I am not kidding when I say that shoe shopping for Sarah Kate is the bane of my existence (and now “our” existence since she’s old enough to be heavily involved in the process). It’s not the biggest challenge of cerebral palsy, but it has been the most consistent point of irritation for lo, these fourteen years.
Sarah Kate has always had to wear a uniform to school, but in public school any variation of athletic-style shoe was acceptable. For a few years in elementary school she was granted a variance to wear Crocs, but in those days she didn’t much care what her shoes looked like, and once she did start caring we always had Chuck Taylors to fall back on. She didn’t have many options for dress shoes, but when it was important to wear dress shoes she would just skip the braces that day.
Once her brace-covered foot reached adult-shoe sizes, things went downhill. It was the perfect storm of teenager who now cares what her shoes look like combined with fewer options than were available in children’s shoes (which were pretty limited already). You can catch up on the challenges of adult-sized shoes here. In short, we thanked God on the regular for Converse, but now we have a new shoe-nemesis:
The saddle oxford.
Sarah Kate is moving to a private Catholic high school this year; she’ll wear a white oxford shirt monogrammed with the school logo, a plaid skort, white socks, and gray/black saddle shoes. We bought her uniforms – including shoes – on early bird special back in the late spring. She spent most of the last school year out of braces while we tried to figure out what would work for her, so the shoes we bought then fit her foot sans brace. The good news is that she now has some new “phat braces” that are working GREAT. The bad news is that there was no way they were going into those size 5.5 shoes we bought a few months ago.
The even worse news was they wouldn’t go into the 7.5 EE-width shoes they had in the store, either. We got them into the size 8.5 EE, but that’s three full sizes bigger than her foot so they looked like clown shoes (never mind that she would be more likely to trip, as well). I emailed the school and they told me to just find something as close as possible and they would grant her a variance, so off to the Shoe Megastore (not it’s real name) we went. For reference, here’s what we needed to try to match:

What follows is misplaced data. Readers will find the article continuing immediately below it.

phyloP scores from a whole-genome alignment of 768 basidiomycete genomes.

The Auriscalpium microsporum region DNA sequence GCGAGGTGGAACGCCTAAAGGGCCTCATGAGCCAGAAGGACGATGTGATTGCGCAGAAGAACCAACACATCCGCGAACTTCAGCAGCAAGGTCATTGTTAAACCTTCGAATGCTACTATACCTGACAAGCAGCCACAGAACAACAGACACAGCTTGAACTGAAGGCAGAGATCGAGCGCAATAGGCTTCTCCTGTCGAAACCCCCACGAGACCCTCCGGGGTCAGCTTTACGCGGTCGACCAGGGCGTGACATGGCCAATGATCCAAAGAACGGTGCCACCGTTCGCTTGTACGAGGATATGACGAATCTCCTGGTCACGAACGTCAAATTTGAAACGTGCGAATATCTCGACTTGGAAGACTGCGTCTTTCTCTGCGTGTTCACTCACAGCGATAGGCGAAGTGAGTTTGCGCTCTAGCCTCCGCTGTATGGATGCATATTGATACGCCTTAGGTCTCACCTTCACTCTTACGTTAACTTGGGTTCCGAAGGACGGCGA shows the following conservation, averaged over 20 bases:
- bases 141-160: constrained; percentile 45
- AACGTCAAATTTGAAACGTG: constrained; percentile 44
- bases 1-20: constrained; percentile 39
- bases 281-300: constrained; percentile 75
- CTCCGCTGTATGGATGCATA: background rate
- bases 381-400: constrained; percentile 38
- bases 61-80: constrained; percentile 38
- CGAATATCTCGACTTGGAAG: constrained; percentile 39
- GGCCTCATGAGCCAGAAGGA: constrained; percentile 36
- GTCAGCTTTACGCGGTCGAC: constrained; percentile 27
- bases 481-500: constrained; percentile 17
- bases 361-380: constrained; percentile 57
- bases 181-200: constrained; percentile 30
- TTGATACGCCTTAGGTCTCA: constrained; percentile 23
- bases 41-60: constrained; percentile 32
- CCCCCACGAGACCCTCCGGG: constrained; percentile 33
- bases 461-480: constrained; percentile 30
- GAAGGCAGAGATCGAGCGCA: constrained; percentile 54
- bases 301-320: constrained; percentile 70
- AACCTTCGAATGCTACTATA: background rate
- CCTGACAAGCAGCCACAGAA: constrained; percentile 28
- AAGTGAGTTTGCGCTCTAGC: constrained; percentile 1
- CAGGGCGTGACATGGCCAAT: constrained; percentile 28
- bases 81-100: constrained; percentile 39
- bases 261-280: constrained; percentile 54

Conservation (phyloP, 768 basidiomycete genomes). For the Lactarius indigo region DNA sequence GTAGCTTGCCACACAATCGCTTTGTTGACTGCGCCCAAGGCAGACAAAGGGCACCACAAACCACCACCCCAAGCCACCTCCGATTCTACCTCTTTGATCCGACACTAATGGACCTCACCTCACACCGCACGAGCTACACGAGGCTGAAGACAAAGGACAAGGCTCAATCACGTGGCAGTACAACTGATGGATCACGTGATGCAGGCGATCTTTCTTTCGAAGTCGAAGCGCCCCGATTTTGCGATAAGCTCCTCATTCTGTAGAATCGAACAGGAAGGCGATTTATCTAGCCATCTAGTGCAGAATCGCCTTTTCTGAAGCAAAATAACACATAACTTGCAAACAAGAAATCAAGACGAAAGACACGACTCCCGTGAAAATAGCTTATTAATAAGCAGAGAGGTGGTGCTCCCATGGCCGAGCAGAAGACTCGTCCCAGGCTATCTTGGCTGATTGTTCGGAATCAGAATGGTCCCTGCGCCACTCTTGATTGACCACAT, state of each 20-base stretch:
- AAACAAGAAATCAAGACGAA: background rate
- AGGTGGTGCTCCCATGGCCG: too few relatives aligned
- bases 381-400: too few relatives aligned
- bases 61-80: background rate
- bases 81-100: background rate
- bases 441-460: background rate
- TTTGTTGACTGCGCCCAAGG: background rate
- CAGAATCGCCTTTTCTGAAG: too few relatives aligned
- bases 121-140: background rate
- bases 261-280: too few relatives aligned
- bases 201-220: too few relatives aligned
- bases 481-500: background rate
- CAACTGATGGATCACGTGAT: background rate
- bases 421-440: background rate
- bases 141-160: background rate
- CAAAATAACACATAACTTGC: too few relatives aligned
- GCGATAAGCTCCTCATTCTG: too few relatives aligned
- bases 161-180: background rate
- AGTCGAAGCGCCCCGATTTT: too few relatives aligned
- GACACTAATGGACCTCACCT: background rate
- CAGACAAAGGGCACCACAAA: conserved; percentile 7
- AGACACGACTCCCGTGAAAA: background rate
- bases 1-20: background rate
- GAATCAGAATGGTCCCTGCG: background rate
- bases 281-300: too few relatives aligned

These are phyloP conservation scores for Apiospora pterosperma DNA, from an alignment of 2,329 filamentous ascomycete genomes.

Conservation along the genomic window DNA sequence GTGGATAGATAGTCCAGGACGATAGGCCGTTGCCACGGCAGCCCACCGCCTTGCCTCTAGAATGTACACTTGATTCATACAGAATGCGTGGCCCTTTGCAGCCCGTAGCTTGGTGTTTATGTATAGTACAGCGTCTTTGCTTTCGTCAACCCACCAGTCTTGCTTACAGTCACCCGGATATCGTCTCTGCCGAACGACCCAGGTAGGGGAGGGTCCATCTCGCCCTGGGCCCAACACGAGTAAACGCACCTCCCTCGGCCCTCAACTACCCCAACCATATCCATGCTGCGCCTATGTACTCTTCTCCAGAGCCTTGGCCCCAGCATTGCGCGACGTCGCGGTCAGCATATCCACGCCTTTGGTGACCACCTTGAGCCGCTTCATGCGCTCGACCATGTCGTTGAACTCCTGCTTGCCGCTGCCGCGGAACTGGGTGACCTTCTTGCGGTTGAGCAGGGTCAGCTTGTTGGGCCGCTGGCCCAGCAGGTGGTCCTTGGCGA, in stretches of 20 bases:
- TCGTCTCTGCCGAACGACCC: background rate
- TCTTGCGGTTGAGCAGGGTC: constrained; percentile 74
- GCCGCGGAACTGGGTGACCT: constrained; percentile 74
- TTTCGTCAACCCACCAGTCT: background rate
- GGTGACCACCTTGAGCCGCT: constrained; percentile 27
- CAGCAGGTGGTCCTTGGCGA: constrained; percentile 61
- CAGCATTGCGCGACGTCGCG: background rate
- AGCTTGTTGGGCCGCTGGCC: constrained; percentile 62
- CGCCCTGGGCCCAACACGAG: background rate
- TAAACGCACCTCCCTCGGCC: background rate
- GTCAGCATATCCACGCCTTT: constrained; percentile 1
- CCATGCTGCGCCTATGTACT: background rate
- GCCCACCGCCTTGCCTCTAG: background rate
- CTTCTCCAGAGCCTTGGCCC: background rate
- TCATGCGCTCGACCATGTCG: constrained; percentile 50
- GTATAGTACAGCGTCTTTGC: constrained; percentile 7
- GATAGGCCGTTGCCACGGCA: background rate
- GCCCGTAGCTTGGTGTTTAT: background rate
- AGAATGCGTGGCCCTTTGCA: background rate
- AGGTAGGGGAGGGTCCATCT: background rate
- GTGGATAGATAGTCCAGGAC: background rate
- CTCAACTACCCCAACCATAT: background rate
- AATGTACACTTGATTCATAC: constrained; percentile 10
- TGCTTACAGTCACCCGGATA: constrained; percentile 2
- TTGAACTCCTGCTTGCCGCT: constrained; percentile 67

I covered every square inch of the Shoe Megastore multiple times, and at one point began to believe I was being watched by the store employees and a security guard (not kidding!) I found exactly ONE pair of shoes that sorta-kinda resembled the oxford shoe (but not really), and the 7.5 fit, but it was only available in a puzzle-piece design that I’m sure is fantastic for a pediatric nurse or therapist but not so great for a teenager in Catholic school.
But Hallelujah! I pulled up my phone and found an all black version on Zappos.com (Only 6 left in stock! Order soon!) and ordered them on the spot while sitting on the floor of the Shoe Megastore (or, to be more precise, Sarah Kate ordered them for me because I had left my reading glasses at home and couldn’t see to place the order myself). I’m sure I did not appear at all suspicious to the security guard and store employees who were already watching me.
Sarah Kate was sorta-kinda satisfied, but I wouldn’t say she was happy, because she wanted to wear the same shoes the other girls would be wearing. We drove home and reported our results to Mr. Andi, who had come up with an alternate idea while we were gone: having the shoes stretched. So off I went again, first to the shoe hospital to inquire about shoe stretching, then to the uniform store to examine, contemplate, consider, and finally purchase the 7.5 EE shoes, then back to the shoe hospital to drop them off and explicitly request that ONLY the width of the shoes be stretched. I said a little prayer, crossed my fingers, and hoped for the best, then called Zappos and was pleased to learn that I could cancel the order since the shoes hadn’t shipped yet. The planets were aligning!
Two days later, Sarah Kate and I went back to the shoe hospital with her braces and she sat down on a bench for the Moment of Truth. The Shoes Went On! It was a little bit rough going in the beginning getting the heel of the brace into the heel of the shoe, but we did it. The best part is that the stretching of the shoes ONLY COST SIX DOLLARS. I know that seems like a minor point in the grand scheme of things, but finding a disability modification I can cover with a $10 bill and even get change back is like spotting a unicorn.
The next challenge was going to be figuring out how to get the newly-stretched shoes on and off without my help during P.E. each day. Enter this snazzy little guy:
This metallic hunk of love enables Sarah Kate to get her saddle oxfords on and off with very little effort and will be her constant companion in the locker room. He’s even sporting some school spirit in his “Cardinal Red” uniform and to us he is almost as beautiful as a shiny new candy apple red sports car. NO shoes that don’t match everyone else’s shoes. NO needing anyone else’s help to get dressed. NO tripping over her own feet in the hallways (though it’s a given she’ll trip for other reasons).